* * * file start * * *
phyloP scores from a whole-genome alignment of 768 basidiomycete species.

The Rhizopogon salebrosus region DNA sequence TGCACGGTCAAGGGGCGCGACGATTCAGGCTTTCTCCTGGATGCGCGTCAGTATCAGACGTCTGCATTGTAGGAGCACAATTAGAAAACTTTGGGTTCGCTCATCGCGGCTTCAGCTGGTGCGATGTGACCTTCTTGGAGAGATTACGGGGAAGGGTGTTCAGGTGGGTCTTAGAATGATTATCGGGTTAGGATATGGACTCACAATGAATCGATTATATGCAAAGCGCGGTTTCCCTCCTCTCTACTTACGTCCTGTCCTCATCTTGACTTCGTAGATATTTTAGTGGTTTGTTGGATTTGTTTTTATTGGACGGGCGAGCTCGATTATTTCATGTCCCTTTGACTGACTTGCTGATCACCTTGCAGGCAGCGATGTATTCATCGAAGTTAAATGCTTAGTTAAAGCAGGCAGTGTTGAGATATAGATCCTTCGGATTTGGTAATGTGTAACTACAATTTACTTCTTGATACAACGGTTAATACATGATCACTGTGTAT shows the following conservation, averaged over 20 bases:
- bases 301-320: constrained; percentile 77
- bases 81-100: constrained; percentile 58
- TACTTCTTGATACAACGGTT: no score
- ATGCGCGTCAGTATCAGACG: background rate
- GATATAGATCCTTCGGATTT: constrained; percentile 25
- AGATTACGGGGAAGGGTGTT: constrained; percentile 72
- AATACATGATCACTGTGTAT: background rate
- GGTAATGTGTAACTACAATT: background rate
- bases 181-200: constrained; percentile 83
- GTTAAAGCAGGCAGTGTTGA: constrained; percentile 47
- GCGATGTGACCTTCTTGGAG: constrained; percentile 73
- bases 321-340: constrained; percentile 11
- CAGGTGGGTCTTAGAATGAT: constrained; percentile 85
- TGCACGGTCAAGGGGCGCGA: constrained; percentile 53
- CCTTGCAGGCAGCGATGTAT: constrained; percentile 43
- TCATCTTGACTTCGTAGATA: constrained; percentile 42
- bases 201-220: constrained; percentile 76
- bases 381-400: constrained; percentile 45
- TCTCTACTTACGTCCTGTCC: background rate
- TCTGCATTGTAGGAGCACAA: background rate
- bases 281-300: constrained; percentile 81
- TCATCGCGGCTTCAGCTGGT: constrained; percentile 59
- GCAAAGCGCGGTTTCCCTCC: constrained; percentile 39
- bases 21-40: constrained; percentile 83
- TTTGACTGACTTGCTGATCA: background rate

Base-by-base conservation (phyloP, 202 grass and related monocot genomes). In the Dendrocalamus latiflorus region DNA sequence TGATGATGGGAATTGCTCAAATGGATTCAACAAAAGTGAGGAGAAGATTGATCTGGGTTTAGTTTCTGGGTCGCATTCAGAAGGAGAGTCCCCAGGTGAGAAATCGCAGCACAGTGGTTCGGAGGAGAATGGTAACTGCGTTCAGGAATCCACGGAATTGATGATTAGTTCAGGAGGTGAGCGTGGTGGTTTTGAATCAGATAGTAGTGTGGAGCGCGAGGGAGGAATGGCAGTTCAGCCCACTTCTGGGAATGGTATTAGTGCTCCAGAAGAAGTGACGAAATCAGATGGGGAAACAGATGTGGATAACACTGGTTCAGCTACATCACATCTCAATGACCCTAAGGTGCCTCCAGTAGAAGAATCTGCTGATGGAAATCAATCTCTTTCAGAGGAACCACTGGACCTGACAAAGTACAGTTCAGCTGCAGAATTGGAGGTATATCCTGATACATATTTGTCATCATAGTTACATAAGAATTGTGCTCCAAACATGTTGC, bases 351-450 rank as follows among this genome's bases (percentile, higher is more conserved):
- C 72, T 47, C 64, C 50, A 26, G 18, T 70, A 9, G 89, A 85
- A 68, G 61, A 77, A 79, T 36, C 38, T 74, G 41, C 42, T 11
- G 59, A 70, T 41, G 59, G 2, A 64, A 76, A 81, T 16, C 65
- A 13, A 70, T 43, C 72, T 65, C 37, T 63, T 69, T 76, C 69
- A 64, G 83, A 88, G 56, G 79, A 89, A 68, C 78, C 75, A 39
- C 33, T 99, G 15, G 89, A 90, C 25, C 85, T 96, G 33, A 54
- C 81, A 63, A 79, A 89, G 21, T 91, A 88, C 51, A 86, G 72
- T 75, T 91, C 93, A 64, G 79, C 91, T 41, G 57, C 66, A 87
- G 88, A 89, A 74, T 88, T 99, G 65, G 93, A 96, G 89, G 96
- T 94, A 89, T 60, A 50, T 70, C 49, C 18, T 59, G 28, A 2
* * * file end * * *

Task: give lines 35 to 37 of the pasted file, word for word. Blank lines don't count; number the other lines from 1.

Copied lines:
- C 81, A 63, A 79, A 89, G 21, T 91, A 88, C 51, A 86, G 72
- T 75, T 91, C 93, A 64, G 79, C 91, T 41, G 57, C 66, A 87
- G 88, A 89, A 74, T 88, T 99, G 65, G 93, A 96, G 89, G 96